We look forward to continuing to grow our reach and connect with youth and family serving organizations throughout our area. These relationships with youth and family serving agencies and organizations help us stay informed on current trends and challenges faced by youth and families, which helps dictate our training topics and community events. As we expand our reach, it is our goal to be able to provide current, evidence-based training opportunities to the community at large, as well as provide our partner organizations with access to affordable professional development opportunities.
What kind of impact has the global pandemic had on Great KIDS Make Great COMMUNITIES, and how has the organization pivoted or gotten innovative in response?
As a result of the pandemic, it was imperative that we shifted to virtual training events while group gatherings were on pause. We were able to continue offering our training events, including our Annual Conference on Youth, by streaming the sessions live on virtual platforms. We were thankful for the opportunity to stay connected to our partners and felt privileged to be able to offer training opportunities on topics that supported those we serve through the many shifts and challenges brought on by the pandemic. The silver lining in this shift was that it helped expand our reach to places outside the Midwest who had not heard of Great KIDS. After the pandemic, we had begun to reach a much broader network of youth workers from throughout the country. While most of our trainings have gone back to in- person events, we do continue to try to host a variety of virtual training opportunities throughout the year, including our video podcast series.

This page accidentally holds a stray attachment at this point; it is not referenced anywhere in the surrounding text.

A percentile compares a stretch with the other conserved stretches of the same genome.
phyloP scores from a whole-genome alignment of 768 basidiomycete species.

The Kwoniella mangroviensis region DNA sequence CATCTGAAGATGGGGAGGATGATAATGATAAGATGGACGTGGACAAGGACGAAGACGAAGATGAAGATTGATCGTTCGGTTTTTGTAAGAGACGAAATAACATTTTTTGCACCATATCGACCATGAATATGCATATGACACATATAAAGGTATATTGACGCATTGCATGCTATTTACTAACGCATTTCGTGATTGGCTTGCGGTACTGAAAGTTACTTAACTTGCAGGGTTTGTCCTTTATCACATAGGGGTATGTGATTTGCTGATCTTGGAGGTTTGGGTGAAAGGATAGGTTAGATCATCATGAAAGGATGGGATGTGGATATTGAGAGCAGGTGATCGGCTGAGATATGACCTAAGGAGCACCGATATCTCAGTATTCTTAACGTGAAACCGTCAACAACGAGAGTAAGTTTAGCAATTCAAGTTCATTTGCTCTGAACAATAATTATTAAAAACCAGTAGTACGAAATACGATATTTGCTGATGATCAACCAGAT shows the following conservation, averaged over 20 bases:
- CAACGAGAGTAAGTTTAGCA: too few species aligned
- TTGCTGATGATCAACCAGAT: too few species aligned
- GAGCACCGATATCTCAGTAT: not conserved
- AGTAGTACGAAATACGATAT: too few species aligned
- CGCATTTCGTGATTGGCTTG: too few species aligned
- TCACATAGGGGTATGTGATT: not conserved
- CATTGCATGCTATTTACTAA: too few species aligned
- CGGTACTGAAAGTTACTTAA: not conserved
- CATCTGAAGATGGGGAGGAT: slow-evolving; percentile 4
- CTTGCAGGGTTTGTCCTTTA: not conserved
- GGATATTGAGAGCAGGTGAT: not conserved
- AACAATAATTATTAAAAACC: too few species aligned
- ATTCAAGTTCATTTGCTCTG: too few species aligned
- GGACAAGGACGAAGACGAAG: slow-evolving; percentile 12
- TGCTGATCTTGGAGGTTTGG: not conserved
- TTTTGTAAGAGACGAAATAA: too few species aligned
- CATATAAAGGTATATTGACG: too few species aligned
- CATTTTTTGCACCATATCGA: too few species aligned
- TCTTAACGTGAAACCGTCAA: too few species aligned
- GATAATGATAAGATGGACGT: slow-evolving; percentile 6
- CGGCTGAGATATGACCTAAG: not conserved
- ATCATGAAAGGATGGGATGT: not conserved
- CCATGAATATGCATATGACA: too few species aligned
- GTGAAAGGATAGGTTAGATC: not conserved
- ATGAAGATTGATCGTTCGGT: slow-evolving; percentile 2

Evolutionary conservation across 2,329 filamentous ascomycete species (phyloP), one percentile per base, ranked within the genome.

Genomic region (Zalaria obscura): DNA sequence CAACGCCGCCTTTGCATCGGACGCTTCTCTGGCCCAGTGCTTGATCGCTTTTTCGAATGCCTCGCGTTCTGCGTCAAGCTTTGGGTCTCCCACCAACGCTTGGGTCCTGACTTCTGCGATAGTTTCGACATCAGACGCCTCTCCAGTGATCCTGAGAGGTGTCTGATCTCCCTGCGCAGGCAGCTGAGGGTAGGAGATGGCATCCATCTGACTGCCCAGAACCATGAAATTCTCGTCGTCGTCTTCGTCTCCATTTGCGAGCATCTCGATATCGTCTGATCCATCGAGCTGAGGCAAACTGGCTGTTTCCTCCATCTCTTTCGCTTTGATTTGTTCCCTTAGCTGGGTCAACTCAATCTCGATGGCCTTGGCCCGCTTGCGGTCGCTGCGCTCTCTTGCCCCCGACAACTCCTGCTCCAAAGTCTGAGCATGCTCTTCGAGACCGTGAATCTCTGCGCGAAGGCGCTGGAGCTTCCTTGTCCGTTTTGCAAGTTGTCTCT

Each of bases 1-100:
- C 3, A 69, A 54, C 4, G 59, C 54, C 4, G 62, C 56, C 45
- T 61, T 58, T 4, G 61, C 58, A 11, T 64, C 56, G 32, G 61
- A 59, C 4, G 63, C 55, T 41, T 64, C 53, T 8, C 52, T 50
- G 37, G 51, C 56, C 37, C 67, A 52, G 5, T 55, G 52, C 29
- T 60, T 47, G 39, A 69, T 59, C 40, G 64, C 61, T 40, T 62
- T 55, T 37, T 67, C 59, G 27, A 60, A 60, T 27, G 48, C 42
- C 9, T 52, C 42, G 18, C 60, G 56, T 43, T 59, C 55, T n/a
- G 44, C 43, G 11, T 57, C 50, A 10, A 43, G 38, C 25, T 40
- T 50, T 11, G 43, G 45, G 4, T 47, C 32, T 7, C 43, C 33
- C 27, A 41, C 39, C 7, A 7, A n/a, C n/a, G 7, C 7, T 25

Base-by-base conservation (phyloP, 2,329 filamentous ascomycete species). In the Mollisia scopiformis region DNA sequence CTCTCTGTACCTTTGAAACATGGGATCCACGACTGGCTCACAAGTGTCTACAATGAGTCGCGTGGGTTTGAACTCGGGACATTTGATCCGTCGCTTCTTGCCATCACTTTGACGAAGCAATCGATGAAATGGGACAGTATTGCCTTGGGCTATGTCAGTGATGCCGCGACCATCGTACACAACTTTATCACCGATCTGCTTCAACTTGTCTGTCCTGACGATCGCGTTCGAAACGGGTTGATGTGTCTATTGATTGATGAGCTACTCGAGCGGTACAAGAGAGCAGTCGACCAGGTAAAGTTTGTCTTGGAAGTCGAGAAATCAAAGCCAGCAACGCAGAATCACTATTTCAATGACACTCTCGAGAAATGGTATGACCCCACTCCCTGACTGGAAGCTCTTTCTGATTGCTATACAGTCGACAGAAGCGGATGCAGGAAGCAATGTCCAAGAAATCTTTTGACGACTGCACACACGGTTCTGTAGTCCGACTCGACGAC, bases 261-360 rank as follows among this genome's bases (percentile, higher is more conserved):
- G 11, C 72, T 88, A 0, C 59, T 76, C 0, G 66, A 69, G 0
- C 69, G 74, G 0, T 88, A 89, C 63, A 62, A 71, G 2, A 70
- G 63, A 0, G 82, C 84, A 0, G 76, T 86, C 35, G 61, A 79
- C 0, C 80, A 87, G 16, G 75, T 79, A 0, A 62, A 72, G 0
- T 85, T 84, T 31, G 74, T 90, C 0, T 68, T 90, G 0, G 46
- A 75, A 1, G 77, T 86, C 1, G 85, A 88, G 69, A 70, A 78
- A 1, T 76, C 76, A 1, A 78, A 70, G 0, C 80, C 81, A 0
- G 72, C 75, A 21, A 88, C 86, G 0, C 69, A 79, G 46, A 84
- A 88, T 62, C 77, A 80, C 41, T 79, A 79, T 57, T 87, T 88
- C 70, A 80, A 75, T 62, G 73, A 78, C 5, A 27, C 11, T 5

Could you share a standout story or two that really illustrates the impact Great KIDS Make Great COMMUNITIES and/or its programs has on those in our community?
So often, we are told that the most important work we do is in pointing out what others are doing right. That is to say that the work of those we serve is necessary, valued and remembered. Often individuals in our line of work can find themselves wondering if they really had an impact and we can give them an emphatic “YES!” as we hear from others about an individual in their past that took the time to connect with them. Those connections make a difference in the lives of others and lead to positive outcomes for all. A seemingly small interaction can make a world of difference.
How can those interested in your services go about getting started or getting in touch?
Are there other local non-profit organizations that Great KIDS Make Great COMMUNITIES works/partners with to enhance their programs?
Great KIDS serves anyone who lives or works with youth, so we are in the business of serving those who serve. We value our community partners so much, as well as the relationships we share that provide for improved outcomes for the members of our community.
Where can our readers learn more about Great KIDS Make Great COMMUNITIES or about getting involved?
Interested in featuring your non-profit on our website and on 97.3WMEE’s A Voice for the Good? Text "VOICE" to 46862! Please note that this may lead you to incur standard text messaging rates or other applicable charges consistent with your wireless carrier/mobile phone plan.